14

I think this is a great exercise and can really help you with your photography — even if you end up using zoom lenses in the future. And, there is a commonly-used "trick" here — it's called One Lens, One Camera, One Year, suggested by longtime prime-lens enthusiast Michael Johnston (also see his The Case Against Zooms). A Method The original suggestion was ...


12

Just because you buy a zoom lens doesn't mean it is the only lens you are now allowed to use! And just because you are using a zoom lens doesn't mean you can't still alter the composition of your photographs by using your feet! The advice you have been given is primarily a warning not to stand in one place and stop exploring shooting angles and perspectives ...


12

Let's start with what is similar with all three of these lenses: They all have a focal length of 50mm. You should also be able to have a lot of overlapping focusing distances and aperture values. Now, to what's different. When it comes to a zoom lens, they tend * to have a different maximum aperture values that are smaller than with a prime. The advantage ...


11

First, focal length is a property of a lens (by lens I mean a piece of plastic or glass that's inside your camera's photographic lens system). If you just have a single lens (think magnifying glass) and move it around in relation to an object and your projection plane (or a sensor in a camera for that matter), the focal length of that lens remains the same. ...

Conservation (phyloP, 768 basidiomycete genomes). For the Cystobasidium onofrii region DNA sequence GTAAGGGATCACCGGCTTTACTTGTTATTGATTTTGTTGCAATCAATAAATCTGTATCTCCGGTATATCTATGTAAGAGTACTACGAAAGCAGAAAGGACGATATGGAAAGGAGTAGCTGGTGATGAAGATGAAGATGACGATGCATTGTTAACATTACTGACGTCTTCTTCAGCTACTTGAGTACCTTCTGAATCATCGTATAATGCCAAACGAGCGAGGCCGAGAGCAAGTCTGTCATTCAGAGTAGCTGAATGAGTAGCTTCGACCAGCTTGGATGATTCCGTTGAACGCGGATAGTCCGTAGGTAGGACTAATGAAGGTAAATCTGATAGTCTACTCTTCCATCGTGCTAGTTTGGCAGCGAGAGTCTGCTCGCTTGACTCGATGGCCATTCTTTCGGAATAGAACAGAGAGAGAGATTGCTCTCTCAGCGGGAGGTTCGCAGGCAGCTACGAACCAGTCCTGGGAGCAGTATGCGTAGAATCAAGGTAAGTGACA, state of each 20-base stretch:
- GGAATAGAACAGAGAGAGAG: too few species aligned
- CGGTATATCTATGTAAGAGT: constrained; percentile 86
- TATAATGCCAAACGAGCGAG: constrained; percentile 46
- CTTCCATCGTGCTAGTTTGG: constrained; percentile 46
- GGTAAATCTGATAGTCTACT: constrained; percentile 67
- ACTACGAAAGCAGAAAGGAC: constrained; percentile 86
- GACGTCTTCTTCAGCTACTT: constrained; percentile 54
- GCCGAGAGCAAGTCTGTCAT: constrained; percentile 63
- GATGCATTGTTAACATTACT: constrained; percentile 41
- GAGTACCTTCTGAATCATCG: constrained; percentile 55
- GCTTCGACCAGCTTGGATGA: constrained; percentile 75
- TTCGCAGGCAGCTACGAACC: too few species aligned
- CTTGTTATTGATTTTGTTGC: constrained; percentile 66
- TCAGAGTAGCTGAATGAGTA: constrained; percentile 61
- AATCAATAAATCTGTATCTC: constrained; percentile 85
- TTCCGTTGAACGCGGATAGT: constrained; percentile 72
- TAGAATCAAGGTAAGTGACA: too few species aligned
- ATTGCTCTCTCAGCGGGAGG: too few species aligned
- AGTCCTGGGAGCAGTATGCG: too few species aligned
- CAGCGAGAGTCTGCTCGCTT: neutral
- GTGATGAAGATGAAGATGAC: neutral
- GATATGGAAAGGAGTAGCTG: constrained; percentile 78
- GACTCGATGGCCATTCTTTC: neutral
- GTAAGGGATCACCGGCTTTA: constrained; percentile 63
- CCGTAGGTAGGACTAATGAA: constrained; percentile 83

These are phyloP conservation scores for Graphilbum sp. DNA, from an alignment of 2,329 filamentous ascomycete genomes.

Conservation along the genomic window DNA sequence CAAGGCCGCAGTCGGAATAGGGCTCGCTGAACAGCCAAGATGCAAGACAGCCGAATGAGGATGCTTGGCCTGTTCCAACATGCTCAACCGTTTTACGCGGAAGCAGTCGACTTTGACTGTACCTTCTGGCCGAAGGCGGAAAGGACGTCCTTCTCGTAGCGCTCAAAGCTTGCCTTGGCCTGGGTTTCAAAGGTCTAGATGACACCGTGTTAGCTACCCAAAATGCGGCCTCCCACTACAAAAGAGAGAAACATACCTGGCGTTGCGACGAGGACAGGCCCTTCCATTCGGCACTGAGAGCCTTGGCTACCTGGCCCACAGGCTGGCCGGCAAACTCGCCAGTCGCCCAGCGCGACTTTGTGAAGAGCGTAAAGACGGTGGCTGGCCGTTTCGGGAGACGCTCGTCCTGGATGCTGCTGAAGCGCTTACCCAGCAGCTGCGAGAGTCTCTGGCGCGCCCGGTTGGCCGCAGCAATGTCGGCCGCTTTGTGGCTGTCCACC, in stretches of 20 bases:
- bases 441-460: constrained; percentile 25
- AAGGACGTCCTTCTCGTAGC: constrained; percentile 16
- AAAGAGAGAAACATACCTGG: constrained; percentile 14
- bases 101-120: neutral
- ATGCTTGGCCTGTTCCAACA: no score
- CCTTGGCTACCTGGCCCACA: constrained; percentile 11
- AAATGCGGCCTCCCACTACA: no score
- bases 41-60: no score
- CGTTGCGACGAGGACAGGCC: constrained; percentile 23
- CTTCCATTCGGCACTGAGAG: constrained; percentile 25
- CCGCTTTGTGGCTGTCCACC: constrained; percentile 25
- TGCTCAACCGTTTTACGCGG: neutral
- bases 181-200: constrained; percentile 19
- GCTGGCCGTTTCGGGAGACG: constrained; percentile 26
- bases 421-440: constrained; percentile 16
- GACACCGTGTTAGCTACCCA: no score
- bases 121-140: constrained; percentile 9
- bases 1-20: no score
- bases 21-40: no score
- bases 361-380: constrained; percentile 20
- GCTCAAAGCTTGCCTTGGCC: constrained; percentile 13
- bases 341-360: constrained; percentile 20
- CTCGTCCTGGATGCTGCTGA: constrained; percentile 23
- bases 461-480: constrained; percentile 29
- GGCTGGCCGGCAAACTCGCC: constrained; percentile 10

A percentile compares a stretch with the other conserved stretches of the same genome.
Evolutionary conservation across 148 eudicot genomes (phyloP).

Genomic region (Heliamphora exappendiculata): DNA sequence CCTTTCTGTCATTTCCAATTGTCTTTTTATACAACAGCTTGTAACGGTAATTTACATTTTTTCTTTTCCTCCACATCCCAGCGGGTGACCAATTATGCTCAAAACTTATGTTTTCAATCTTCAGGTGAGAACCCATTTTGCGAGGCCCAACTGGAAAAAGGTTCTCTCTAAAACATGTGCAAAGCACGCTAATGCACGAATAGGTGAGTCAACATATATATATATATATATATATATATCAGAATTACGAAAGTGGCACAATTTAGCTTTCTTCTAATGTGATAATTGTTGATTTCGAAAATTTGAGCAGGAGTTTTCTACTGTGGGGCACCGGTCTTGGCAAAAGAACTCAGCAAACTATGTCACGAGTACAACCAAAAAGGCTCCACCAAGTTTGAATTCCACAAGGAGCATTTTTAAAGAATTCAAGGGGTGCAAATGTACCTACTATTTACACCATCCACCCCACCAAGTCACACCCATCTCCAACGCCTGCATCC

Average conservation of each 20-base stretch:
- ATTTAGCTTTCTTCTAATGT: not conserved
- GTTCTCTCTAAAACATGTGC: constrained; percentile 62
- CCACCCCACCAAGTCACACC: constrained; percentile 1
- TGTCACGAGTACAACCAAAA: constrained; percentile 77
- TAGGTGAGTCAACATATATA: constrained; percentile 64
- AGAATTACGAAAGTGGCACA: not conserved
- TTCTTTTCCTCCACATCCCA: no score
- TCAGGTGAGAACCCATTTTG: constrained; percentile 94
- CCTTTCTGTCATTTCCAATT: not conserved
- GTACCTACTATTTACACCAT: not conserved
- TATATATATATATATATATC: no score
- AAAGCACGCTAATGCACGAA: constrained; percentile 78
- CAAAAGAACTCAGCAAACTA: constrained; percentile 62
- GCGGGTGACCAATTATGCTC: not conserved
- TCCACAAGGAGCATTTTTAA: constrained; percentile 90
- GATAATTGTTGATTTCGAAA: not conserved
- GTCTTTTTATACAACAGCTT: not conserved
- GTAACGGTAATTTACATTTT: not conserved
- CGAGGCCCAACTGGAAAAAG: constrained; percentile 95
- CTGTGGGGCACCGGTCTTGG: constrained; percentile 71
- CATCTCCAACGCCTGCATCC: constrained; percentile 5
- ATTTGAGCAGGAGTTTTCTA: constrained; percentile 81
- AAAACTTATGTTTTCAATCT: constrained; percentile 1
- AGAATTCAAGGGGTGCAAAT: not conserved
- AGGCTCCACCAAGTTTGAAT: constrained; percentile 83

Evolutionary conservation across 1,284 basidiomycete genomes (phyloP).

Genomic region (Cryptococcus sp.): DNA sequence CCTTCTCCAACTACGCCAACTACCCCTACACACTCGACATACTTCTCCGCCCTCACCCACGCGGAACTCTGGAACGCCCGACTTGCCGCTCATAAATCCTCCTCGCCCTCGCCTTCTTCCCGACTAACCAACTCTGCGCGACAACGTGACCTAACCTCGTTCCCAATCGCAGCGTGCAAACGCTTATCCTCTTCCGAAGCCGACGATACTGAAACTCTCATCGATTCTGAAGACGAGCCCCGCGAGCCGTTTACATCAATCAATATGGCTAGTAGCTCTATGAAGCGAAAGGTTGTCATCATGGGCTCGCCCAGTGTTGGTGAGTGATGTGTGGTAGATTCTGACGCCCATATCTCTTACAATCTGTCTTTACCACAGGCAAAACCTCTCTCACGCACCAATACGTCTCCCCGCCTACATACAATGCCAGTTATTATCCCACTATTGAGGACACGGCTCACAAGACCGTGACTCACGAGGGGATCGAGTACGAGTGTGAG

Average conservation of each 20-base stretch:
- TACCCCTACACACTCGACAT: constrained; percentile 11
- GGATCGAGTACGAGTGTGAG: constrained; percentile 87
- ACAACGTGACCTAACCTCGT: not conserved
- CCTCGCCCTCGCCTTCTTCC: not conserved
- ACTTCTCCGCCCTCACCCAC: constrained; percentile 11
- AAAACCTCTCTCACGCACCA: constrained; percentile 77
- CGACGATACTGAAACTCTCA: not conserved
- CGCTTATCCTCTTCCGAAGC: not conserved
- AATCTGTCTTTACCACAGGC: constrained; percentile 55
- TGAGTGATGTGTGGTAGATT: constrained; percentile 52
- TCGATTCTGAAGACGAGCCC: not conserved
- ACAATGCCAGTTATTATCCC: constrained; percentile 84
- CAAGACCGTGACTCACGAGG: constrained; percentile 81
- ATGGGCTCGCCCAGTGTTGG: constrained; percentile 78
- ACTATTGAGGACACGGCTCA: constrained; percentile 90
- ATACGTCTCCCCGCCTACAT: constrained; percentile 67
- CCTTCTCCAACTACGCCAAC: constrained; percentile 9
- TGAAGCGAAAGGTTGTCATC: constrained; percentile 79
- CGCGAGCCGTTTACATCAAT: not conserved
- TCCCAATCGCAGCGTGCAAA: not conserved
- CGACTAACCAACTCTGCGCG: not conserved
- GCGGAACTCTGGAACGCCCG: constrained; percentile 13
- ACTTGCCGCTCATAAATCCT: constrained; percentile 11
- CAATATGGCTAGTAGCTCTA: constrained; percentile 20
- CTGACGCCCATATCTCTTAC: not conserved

11

With an APS-C camera like your T4i, 50mm is a good focal length for a portrait lens. This gives you several decent options: Canon EF 50mm f/1.8 II for only around $115. This is a cheap, plastic-body lens, but it benefits from the ease of making lenses in this focal length, and years of history. This is actually my top recommendation, as it leaves you room ...


11

This is called axial chromatic aberration (or longitudal chromatic aberration) and it's fairly common with large aperture lenses. It appears as a purple halo around objects that are closer than the plane of focus and as a greenish one around objects that are further, regardless of where they're located in the frame. It often shows up around highlights, ...


10

More or less, today's lenses are better than yesterdays. Historically, yes, primes have been substantially better than zoom lenses. Most modern primes are still outstanding. Zoom lenses, however, have steadily improved -- better coatings, lens formulas, and more precise glass grinding has allowed zooms to improve substantially. Pro level f2.8 zooms are ...


10

What's the point in high quality rather expensive cameras with permanently mounted prime lens? To take pictures. By creating a camera intended for only one focal length a lot of things cans be optimized for that particular lens. The camera can also be simpler with no need to adapt to a variety of different lenses and focal lengths. A through-the-lens ...


9

Assuming that: The focal length has been recorded in the file metadata You are running a Unix-like OS such as Linux or OS X (or Cygwin in Windows) You have installed the exif command line tool Run this on the command line: exif /path/to/your/photos/* | grep "Focal Length [^A-Za-z]*|" \ | awk -F "|" '{print $2}' | awk '{print $1}' | sort | uniq -c | sort ...


9

The STM version replaces the II version. Optically, they are identical. However, the STM has several advantages: 7 rounded aperture blades vs. 5 non-rounded (no more pentagonal bokeh) Metal lens mount vs. plastic A much improved manual focus ring STM vs. Micro Motor (should be faster and much quieter) FTM (Full Time Manual) focusing 13.8" (350mm) MFD (...


9